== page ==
Dillon, Brian (1830–72), Fenian, was born in Glanmire, on the outskirts of Cork city, one of seven children of Edward Dillon, publican, and his wife Margaret. Edward Dillon owned a public house on the Old Youghal Road, Cork, and it was here that Brian was raised. In his childhood he suffered a fall resulting in the curvature of his spine and life-long ill health; hunchbacked, he only grew to 4 ft 10 in (1.47m). After being educated at home by his parents (who knew Irish), he studied painting at the Cork School of Art. By the early 1850s he had secured a position as a clerk with a solicitor, W. R. Coppinger, 58 South Mall, Cork.
In the later 1850s Dillon joined the Tuckey Street club in Cork, a society of nationalists who met to discuss the future prospects of an independent Ireland. Around this time he met James Stephens (qv) and was sworn into the IRB. By September 1860 he was leader of the IRB in Cork city and regularly drilled Fenian units. In a general crackdown on Fenians in Dublin and Cork, he was arrested on 15 September 1865 with seven other Cork Fenians. Charged with treason-felony before a special commission and defended by Isaac Butt (qv), Dillon was convicted on the evidence of an informer and on 14 December 1865 sentenced to ten years' imprisonment.
On 16 January 1866 he was transferred from Mountjoy prison in Dublin to Pentonville prison, north London, where the severe conditions took a heavy toll on his health. He had only a wooden board for a bed and endured twelve-hour working days sewing at a table and cleaning bricks. He complained of repeated body searches, of guards disturbing him in his cell every half hour to deprive him of sleep, and of being forced to bathe in dirty bath water that other prisoners had used. In April 1866 he was transferred to Woking invalid convict prison, southwest of London, because of his deteriorating health. At various points in his prison term, he suffered from dysentery, shingles, neuralgia, and rheumatism. The report of a parliamentary commission enquiring into the treatment of political prisoners concluded that in his weak condition Dillon should not have been made to do so much physical labour, pointing out that he could barely walk unaided. It described him as ‘a very weak and deformed man of middle age, and delicate appearance’ (Report, i, p. 24).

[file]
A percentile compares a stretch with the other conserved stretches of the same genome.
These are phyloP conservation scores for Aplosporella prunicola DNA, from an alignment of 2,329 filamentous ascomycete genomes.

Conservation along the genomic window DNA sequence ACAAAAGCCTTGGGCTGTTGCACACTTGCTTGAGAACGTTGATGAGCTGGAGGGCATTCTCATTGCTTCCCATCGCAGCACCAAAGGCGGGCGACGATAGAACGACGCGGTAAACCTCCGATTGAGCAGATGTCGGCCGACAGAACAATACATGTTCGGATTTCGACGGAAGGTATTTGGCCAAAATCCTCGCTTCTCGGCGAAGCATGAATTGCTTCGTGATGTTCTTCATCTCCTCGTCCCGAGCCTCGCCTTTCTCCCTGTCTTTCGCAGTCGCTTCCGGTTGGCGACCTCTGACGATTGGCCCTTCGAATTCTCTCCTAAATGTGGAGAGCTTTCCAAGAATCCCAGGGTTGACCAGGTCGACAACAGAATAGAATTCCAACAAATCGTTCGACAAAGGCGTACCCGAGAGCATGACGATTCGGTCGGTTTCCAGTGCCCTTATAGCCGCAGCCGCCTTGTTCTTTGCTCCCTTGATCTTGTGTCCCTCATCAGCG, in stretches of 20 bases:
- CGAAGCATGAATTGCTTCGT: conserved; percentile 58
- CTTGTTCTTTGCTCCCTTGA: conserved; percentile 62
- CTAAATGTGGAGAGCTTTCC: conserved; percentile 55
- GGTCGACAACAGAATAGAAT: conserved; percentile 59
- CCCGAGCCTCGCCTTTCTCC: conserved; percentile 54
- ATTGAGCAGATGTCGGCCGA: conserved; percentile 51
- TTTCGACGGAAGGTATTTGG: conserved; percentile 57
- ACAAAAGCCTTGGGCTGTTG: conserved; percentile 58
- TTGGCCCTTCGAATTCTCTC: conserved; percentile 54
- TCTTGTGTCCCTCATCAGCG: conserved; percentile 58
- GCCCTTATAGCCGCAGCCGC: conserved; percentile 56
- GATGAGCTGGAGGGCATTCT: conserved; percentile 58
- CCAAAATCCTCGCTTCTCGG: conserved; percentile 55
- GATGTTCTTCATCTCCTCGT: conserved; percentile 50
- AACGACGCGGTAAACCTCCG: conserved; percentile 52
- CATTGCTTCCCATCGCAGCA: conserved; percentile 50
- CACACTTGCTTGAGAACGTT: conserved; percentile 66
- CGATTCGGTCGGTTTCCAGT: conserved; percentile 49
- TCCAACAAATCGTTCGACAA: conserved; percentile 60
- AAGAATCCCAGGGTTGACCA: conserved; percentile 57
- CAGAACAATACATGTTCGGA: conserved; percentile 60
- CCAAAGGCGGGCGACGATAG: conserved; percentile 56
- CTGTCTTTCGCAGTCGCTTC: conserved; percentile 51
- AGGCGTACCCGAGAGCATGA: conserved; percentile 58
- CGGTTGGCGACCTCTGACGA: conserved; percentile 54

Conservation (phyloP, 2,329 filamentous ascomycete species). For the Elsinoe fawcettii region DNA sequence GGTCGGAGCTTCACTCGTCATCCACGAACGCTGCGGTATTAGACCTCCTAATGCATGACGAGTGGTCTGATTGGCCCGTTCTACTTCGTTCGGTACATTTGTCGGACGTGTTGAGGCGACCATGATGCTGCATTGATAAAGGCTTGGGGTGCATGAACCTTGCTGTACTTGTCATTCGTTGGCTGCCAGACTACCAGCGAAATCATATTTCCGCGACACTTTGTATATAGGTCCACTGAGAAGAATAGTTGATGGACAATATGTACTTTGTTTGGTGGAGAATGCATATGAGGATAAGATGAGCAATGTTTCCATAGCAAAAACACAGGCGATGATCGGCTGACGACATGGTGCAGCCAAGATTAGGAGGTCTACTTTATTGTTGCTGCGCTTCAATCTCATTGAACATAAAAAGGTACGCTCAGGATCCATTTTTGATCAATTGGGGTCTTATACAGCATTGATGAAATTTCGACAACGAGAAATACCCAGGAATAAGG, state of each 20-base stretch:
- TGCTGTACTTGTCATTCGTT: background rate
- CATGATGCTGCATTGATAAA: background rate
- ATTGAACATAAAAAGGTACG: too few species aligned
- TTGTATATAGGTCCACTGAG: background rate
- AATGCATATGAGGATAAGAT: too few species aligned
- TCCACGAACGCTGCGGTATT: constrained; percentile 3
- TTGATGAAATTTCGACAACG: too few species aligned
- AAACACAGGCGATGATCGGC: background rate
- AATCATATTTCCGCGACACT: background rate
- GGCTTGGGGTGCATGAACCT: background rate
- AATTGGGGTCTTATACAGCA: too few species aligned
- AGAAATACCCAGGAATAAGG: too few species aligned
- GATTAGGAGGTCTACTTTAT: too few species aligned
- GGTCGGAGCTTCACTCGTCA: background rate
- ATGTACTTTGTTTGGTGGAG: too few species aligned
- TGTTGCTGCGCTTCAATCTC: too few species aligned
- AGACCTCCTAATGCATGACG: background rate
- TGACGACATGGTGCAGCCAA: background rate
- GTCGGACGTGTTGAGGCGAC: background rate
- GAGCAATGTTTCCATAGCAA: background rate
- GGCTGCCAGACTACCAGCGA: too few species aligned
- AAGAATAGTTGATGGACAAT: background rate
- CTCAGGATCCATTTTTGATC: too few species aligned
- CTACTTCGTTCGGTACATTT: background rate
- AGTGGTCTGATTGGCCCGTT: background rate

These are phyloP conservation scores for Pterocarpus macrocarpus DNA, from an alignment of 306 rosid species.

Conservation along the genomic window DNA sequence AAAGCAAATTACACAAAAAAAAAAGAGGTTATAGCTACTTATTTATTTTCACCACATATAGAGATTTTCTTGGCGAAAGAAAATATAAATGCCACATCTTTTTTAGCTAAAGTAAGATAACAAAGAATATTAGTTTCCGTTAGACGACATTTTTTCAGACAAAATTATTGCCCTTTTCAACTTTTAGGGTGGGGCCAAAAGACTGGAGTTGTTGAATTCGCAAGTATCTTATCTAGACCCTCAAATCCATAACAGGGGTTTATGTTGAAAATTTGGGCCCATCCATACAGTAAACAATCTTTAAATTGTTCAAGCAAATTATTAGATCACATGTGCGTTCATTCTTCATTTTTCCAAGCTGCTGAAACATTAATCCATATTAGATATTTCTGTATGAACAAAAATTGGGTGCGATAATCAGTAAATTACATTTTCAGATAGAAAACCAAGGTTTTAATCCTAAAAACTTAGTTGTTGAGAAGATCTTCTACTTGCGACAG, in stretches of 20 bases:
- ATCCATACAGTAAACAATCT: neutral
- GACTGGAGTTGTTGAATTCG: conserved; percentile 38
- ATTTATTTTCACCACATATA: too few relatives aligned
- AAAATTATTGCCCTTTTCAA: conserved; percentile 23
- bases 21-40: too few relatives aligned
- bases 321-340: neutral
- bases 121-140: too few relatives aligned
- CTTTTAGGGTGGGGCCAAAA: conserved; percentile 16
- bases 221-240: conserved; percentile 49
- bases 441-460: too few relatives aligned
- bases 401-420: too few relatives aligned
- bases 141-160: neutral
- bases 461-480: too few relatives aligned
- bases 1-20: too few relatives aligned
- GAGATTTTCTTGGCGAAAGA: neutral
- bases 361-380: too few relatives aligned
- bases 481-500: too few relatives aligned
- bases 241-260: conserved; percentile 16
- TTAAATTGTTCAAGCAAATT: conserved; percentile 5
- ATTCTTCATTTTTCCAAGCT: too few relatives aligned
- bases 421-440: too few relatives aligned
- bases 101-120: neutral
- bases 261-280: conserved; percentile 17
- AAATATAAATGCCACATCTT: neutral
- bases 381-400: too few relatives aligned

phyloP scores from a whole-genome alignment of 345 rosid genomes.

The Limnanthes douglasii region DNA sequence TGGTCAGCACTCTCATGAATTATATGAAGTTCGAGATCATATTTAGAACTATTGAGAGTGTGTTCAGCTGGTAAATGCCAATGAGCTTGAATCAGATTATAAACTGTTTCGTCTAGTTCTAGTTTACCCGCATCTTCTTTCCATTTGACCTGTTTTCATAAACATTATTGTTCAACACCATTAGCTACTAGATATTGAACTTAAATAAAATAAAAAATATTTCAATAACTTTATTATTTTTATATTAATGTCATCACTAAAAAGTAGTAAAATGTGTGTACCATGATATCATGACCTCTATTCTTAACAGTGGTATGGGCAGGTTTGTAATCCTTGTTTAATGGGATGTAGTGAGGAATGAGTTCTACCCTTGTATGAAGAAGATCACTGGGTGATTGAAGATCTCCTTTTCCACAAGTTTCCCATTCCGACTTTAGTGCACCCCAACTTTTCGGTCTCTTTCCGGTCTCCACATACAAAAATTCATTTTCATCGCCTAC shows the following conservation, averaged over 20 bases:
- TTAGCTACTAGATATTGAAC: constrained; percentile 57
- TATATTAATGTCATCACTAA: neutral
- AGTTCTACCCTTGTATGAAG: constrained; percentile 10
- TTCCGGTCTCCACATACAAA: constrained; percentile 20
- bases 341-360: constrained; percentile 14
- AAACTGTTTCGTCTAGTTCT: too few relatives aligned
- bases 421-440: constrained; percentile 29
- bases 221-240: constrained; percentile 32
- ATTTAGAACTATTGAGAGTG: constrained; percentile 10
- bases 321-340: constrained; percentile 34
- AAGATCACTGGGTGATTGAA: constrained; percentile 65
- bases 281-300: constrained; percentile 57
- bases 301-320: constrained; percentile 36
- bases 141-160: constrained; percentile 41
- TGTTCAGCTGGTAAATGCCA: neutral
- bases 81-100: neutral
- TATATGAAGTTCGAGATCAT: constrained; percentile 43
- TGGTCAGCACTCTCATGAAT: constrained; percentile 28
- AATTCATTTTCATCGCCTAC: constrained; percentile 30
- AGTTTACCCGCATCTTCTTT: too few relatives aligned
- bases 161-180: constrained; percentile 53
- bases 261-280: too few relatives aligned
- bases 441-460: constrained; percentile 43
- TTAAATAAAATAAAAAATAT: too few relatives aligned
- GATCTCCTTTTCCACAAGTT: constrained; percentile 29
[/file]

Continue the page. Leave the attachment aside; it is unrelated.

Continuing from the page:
With the plight of Fenian prisoners in English prisons publicised by the Amnesty Association (established 28 June 1869 in Dublin), Gladstone's government conceded the release of Fenian prisoners on the condition that they were exiled from Ireland for the remainder of their sentences. In January 1871 Dillon was sent to Millbank prison, London, and offered release on 8 February, but he refused to accept the exile condition. Because of his ill health and the notoriety of his treatment, the government relented and allowed him to return to Ireland. He arrived home in Cork on 13 February 1871 to a great public welcome, but his health did not recover. By the summer of 1872 he was suffering from advanced tuberculosis and paralysis of the left side of his body. He died 17 August 1872 in Cork and was buried eight days later in the family plot in the townland of Rathcooney, Co. Cork. His funeral was attended by 8,000 people and Ricard O'Sullivan Burke (qv) gave the oration. In March 1906 Dillon's name was put on the national monument in Cork city and three years later a commemorative plaque was unveiled at his home on the Old Youghal Rd. This was destroyed by the Black and Tans during the sack of Cork on 11–12 December 1920, but was replaced a few years later bearing a different inscription.